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Publication numberUS3233980 A
Publication typeGrant
Publication dateFeb 8, 1966
Filing dateAug 27, 1963
Priority dateAug 27, 1963
Publication numberUS 3233980 A, US 3233980A, US-A-3233980, US3233980 A, US3233980A
InventorsFox Robert D, Strand David L
Original AssigneeDow Chemical Co
Export CitationBiBTeX, EndNote, RefMan
External Links: USPTO, USPTO Assignment, Espacenet
Multiple purpose chemical processing unit
US 3233980 A
Abstract  available in
Images(2)
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Claims  available in
Description  (OCR text may contain errors)

Feb. 8, 1966 R. D. FOX ETAL 3,233,980

MULTIPLE PURPOSE CHEMICAL PROCESSING UNIT Filed Aug. 27, 1965 2 Sheets-Sheet 1 20 g b 25/19 30 if: Flu/ 0 fake-07 2 so 1S. 3 a if 28 57 'W Y\ F? .1 26 .2 27 Z6 W3 55a. 55b

Fig.5 4 9 7\ z INVENTORS.

Rober/D. Fox 550. F. 4 BY David L. Sfrano Feb. 8, 1966 R. D. FOX ETAL 3,233,980

MULTIPLE PURPOSE CHEMICAL PROCESSING UNIT Filed Aug. 27, 1963 2 Sheets-Sheet 2 55 INVENTORS.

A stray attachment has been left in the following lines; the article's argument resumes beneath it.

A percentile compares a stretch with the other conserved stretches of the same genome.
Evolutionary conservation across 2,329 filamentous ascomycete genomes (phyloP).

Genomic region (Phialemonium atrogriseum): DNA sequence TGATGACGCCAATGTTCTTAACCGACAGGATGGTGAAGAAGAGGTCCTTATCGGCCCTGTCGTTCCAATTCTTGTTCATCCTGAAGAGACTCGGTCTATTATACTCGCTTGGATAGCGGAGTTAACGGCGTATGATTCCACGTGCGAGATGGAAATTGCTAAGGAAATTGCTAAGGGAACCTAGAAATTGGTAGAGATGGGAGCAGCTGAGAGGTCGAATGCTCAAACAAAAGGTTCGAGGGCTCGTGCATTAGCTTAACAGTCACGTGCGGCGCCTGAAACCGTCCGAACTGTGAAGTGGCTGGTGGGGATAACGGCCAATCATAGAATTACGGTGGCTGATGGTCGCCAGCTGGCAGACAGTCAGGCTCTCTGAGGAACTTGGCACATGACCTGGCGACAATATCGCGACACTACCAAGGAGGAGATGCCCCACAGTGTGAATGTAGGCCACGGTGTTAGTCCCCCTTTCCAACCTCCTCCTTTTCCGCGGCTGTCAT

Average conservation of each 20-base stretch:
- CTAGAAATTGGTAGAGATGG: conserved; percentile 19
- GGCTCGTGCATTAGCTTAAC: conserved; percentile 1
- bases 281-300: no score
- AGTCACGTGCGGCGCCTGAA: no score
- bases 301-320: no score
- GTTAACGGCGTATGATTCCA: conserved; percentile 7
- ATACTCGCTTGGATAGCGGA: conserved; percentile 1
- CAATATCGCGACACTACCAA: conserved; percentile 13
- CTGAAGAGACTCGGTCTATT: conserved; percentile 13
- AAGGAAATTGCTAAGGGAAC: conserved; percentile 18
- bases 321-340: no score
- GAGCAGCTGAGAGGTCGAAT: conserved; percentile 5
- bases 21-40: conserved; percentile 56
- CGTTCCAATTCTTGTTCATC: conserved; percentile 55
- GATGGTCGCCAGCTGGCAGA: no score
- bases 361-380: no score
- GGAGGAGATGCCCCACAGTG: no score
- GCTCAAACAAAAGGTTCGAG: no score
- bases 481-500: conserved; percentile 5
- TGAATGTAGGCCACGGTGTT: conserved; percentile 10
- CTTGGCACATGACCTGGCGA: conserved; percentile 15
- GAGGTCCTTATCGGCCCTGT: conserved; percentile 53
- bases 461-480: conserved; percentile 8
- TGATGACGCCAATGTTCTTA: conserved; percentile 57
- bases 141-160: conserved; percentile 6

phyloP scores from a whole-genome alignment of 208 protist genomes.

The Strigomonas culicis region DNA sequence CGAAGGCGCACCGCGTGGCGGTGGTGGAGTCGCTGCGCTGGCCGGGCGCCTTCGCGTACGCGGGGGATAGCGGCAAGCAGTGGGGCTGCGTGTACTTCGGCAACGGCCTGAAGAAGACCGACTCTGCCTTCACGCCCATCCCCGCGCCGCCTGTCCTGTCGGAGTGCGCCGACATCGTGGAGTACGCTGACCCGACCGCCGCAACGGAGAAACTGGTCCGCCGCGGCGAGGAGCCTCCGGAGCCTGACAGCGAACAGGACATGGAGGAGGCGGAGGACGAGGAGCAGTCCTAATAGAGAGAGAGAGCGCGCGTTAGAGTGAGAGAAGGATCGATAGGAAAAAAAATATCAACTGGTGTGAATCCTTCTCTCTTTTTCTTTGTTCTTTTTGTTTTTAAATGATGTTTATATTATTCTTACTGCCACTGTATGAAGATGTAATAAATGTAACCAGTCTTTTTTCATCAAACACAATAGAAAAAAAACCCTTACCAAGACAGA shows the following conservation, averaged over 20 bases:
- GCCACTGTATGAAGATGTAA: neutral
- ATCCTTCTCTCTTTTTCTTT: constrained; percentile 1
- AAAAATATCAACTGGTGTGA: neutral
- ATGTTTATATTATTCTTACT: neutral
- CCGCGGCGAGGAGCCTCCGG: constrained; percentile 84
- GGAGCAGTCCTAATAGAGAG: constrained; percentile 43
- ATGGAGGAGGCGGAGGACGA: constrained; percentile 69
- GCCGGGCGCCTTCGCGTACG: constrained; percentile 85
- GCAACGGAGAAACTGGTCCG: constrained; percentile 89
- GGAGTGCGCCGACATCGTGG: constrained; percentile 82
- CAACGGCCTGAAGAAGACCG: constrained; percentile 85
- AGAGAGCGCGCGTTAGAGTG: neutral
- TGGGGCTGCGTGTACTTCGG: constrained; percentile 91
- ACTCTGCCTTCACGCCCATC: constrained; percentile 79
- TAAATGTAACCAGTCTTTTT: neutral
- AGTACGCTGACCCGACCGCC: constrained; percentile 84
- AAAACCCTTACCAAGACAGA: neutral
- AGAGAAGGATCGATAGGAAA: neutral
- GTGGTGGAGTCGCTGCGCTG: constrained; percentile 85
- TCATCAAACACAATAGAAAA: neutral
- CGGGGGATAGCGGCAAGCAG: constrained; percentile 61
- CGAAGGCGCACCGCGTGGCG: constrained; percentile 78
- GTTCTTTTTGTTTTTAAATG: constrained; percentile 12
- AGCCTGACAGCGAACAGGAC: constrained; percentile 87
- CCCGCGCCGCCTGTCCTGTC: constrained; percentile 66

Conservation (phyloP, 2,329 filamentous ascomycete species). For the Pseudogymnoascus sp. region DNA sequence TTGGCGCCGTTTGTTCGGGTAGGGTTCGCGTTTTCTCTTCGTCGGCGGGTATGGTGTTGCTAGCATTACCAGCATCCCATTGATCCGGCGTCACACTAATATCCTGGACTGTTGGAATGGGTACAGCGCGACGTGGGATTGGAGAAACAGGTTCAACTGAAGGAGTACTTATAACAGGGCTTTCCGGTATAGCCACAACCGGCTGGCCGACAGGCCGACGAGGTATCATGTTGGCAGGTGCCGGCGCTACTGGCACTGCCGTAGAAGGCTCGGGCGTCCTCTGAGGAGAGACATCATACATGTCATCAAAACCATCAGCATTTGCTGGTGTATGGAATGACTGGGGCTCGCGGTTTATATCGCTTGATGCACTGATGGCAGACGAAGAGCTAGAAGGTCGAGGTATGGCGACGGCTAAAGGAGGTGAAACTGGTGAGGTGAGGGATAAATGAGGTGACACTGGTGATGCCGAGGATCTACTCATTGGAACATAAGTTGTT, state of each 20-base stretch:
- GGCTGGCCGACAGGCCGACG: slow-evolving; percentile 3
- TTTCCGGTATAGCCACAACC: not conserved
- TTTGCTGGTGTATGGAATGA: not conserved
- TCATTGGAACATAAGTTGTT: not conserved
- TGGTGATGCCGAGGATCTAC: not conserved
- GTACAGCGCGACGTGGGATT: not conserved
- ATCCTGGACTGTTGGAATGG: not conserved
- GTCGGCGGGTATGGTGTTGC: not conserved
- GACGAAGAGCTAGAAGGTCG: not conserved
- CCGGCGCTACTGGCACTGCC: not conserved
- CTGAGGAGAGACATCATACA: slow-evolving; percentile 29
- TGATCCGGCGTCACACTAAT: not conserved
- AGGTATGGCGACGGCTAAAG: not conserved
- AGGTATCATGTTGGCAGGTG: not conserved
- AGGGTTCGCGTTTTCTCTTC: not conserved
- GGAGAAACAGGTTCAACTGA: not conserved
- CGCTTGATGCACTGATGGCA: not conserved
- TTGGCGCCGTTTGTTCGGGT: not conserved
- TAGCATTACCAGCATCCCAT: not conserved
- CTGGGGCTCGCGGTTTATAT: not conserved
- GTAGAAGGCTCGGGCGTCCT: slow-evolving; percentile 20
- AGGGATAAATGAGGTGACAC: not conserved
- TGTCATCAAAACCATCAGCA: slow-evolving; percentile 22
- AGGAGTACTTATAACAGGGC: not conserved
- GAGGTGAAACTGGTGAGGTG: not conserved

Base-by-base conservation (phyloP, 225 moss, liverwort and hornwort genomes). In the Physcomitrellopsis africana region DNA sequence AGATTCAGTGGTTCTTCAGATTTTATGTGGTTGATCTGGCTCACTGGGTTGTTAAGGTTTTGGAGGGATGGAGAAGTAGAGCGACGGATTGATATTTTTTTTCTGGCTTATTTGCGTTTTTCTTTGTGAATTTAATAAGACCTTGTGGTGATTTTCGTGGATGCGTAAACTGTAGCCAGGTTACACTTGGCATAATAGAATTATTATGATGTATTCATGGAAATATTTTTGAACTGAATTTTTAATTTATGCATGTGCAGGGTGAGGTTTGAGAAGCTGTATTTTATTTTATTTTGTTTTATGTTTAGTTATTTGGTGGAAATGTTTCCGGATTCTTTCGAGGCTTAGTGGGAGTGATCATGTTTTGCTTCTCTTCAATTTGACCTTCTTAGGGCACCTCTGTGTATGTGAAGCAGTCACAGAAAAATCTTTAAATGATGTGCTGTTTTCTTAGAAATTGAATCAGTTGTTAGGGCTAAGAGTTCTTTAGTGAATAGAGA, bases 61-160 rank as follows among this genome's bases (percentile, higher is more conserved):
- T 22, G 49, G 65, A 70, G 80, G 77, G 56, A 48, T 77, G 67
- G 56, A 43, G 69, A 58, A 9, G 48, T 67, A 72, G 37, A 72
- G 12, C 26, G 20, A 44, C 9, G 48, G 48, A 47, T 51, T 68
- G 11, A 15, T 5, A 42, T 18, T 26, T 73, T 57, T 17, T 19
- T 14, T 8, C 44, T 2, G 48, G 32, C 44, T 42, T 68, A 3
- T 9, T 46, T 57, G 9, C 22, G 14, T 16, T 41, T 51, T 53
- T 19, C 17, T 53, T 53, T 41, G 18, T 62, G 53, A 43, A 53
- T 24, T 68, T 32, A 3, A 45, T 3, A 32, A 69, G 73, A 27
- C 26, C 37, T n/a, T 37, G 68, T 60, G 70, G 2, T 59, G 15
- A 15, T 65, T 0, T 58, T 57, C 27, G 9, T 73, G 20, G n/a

Rober/ 0. Fox Z5 25 David L. 5 frond United States Patent 3,233,980 MULTIPLE PURPOSE CHEMICAL PROCESSING UNIT Robert D. Fox, Midland, MlClL, and David L. Strand,

St. Paul, Minn, assignors to The Dow Chemical Company, Midland, M ch, a corporation of Delaware Filed Aug. 27, 1963, Ser. No. 305,576 3 Claims. 3!. 23-284) This invention relates to a chemical processing unit and more particularly is concerned with an apparatus capable of performing a multiplicity of chemical processing operations.

It is a principal object of the present invention to provide a novel apparatus for carrying out a number of chemical processing operations.

It is another object of the present invention to provide a single, unitized apparatus which lends itself to performing a number of unit operations such as crystallization, filtration, washing, drying, blending and packaging, for example.

It is a further object of the present invention to provide a process apparatus of simple design which has utility in performing a variety of individual or integrated unit process operations.